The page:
News in brief: Lung cancer advisory role for Associate Professor Gavin Wright; Medicare to widen breast MRI breast eligibility; Chemo patients not getting cardiotoxicity screening;

Thursday, 17 Feb 2022


Lung cancer advisory role for Associate Professor Gavin Wright

Thoracic surgeon Associate Professor Gavin Wright has been named as the new Chair of Cancer Australia’s Lung Cancer Advisory Group.

Associate Professor Gavin Wright will be leading the group that provides clinical input and advice in relation to the early design of a potential national lung cancer screening program for people at high risk of lung cancer in Australia. It also provides advice and promotes increasing awareness on the uptake of Cancer Australia’s lung cancer resources.

Professor Wright has appointments at St Vincent’s Hospital Melbourne, Royal Melbourne Hospital and pioneered the use of minimally invasive and robotic thoracic surgery at Peter MacCallum Cancer Centre. He said he is an advocate for  multidisciplinary and multi-centre collaborations and the role would complement his work work as the Victorian Comprehensive Cancer Centre (VCCC) Alliance lead for lung cancer, particularly in the areas of lung cancer screening and addressing equity issues in lung cancer.


MRI breast check eligibility extended

Annual breast MRI checks will be made available on Medicare for asymptomatic women at high risk of developing breast cancer up to the age of 60 years, following a recommendation from the Medicare Services Advisory Committee.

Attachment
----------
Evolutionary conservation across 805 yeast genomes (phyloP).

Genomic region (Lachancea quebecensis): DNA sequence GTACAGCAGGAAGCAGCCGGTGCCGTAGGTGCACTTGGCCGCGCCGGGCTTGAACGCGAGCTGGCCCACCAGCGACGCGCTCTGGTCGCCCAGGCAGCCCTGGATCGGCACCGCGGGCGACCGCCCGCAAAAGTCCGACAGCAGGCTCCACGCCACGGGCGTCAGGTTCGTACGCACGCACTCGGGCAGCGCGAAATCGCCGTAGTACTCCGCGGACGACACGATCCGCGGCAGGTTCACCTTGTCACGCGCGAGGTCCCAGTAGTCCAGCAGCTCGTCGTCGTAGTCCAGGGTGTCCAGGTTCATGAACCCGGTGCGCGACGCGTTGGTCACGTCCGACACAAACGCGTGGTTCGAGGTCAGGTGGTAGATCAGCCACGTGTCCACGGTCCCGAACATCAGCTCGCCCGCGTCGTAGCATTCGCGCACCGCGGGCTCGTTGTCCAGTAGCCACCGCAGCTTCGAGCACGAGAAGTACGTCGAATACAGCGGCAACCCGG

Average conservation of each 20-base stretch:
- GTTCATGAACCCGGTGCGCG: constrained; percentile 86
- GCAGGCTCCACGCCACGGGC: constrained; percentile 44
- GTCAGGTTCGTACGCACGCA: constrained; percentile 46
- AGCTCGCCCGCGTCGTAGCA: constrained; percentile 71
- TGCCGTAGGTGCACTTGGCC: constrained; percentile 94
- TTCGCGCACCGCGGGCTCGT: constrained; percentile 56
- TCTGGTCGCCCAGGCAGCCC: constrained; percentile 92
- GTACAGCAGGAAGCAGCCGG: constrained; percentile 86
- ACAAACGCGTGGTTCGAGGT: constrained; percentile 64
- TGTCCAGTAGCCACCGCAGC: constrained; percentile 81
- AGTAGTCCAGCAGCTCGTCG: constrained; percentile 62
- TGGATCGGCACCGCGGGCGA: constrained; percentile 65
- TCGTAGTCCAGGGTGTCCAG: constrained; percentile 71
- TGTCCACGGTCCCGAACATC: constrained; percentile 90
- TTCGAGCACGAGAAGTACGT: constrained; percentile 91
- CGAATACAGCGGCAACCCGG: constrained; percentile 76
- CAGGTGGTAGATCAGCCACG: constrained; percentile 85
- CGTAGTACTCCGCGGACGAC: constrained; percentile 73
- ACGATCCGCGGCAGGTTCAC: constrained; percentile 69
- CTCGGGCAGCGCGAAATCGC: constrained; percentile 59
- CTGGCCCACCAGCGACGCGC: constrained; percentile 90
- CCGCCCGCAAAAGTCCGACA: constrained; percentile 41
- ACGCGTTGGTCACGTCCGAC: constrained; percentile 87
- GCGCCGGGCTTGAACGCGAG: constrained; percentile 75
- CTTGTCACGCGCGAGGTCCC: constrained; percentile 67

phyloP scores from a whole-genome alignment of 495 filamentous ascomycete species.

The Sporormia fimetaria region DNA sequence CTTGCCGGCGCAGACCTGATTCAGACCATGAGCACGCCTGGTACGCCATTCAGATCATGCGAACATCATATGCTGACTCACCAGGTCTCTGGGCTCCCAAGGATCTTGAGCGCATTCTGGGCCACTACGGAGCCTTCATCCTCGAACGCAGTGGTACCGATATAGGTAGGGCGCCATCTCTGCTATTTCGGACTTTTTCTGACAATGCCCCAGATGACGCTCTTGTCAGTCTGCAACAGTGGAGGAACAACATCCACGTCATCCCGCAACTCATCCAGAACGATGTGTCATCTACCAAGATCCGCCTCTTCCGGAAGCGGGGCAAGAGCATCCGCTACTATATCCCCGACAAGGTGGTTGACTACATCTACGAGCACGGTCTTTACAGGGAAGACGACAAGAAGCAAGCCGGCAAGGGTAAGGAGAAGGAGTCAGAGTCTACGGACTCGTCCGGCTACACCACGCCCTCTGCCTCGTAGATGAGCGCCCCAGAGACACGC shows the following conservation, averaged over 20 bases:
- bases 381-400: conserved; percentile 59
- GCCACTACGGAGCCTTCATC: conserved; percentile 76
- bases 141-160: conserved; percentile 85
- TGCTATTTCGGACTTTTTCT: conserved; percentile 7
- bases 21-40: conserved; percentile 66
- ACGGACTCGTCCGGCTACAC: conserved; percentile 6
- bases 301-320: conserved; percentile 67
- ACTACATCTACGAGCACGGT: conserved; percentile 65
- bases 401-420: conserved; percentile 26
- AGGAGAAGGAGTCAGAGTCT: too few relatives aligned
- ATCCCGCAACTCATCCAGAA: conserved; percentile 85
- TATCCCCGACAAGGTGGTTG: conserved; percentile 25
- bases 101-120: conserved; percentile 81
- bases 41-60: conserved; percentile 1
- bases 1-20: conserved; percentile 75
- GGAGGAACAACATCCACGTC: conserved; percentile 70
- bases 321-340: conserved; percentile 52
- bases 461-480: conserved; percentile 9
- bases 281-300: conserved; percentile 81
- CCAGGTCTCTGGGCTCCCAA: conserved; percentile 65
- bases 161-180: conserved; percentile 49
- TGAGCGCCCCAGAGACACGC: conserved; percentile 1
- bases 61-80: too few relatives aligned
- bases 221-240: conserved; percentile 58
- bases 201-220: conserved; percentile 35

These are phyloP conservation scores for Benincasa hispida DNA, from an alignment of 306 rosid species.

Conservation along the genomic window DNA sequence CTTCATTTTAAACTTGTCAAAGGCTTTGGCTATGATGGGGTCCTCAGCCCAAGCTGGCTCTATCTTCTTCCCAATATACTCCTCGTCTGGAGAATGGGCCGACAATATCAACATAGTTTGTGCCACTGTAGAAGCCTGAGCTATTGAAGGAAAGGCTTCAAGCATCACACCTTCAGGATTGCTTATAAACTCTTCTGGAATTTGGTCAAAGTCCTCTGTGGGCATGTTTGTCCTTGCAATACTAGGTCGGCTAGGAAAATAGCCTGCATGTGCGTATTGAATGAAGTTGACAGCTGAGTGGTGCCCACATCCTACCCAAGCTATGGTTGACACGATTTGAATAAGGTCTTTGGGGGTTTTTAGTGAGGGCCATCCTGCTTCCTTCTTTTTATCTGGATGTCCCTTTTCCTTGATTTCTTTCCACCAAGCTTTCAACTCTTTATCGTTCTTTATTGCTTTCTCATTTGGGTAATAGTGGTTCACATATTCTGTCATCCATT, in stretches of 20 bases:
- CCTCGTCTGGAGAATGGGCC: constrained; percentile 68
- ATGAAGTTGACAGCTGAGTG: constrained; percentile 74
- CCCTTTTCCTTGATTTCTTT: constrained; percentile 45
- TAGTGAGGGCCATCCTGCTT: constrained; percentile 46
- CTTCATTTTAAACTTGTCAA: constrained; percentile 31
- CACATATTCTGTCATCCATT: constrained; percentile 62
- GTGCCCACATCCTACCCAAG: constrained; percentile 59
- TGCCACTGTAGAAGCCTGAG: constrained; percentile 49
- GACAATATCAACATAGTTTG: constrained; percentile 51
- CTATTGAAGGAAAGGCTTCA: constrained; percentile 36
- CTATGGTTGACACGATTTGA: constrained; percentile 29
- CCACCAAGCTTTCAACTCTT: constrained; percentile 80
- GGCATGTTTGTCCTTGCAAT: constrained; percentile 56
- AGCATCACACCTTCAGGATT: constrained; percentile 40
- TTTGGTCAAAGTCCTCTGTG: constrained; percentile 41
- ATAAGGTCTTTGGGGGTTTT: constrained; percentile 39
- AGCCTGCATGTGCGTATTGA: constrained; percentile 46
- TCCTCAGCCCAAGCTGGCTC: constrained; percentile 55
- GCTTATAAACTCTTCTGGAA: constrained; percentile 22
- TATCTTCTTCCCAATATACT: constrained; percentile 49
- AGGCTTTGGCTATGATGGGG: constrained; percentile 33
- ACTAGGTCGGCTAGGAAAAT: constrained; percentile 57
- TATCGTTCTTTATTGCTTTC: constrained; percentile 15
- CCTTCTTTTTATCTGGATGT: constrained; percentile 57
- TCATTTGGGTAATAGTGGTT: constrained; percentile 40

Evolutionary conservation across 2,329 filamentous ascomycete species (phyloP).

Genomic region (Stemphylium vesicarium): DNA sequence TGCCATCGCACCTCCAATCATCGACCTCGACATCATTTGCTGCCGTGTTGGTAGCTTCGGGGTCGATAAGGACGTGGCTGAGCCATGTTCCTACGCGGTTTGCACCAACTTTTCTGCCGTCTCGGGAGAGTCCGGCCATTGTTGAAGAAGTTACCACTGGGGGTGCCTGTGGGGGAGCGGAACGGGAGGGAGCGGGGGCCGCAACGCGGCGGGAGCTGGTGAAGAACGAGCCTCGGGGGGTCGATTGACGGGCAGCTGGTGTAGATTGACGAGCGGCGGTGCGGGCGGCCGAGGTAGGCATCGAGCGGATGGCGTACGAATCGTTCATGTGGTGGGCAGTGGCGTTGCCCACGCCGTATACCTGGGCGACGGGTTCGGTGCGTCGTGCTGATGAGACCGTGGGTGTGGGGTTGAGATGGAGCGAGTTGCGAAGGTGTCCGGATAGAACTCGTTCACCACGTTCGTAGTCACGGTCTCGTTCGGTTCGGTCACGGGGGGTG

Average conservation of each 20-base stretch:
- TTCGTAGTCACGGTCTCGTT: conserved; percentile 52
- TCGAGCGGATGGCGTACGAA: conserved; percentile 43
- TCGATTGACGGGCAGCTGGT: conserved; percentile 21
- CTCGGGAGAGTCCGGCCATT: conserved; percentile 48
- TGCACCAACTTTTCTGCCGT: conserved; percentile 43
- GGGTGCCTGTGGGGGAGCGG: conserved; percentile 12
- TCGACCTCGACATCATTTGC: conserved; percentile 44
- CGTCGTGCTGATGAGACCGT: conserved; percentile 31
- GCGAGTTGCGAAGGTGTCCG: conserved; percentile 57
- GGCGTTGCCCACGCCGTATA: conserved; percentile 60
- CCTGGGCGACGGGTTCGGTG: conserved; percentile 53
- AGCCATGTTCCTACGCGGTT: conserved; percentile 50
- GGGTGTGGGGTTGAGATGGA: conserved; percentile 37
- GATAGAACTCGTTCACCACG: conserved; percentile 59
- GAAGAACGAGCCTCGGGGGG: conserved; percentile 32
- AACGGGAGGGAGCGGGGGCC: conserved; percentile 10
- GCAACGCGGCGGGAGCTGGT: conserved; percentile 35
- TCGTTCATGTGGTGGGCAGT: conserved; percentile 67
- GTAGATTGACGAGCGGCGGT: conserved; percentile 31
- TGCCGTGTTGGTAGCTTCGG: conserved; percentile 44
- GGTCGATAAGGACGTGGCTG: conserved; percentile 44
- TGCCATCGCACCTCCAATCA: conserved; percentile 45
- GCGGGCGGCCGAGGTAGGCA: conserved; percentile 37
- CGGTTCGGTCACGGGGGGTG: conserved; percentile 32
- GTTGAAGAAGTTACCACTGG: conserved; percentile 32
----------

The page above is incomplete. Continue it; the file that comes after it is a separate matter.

The committee agreed to lift the age cut-off for eligibility from 50 to 60, based on advice from the Diagnostic Imaging Clinical Committee of the Medicare Benefits Schedule (MBS) Review Taskforce.

The committee noted that most women with BRCA1 and BRCA2 mutations will develop cancer before age 60, with peak incidence shown to occur in the 41 to 50-year age group for BRCA1 and 51 to 60-year age group for BRCA2.

About 4500 women a year in the 50-60 year age group will be eligible for Medicare-funded breast MRI checks, with the MBS item stating that it would be available to women with a close relative affected by breast cancer and those who have been identified by genetic testing as having a high risk breast cancer gene mutation.

The reduction in breast density that occurs after age 60 is associated with increased sensitivity of mammography, which makes it the more appropriate test in this age groups, the committee noted.


Chemo patients not getting cardiotoxicity screening

Very few cancer patients treated with cardiotoxic chemotherapy receive the recommended baseline transthoracic echocardiogram (TTE) prior to starting therapy, an Australian study shows.

A review of records for 712 patients with solid cancer solid organ malignancies found that only 14.4% of those assigned to receive cardiotoxic chemotherapy had a baseline TTE, a level similar to a control group of patients not receiving cardiotoxic chemotherapy (13.9%).

Uptake of baseline TTE was slightly higher (40%) in a subgroup of 27 patients (4%) who deemed at very high risk of cardiotoxicity.

Patients receiving cardiotoxic chemotherapy were however more likely to have received a TTE during the course of treatment (32.3% vs 23.2%, p = 0.009), according to findings published by clinicians at Blacktown Hospital, Sydney in the European Heart Journal.

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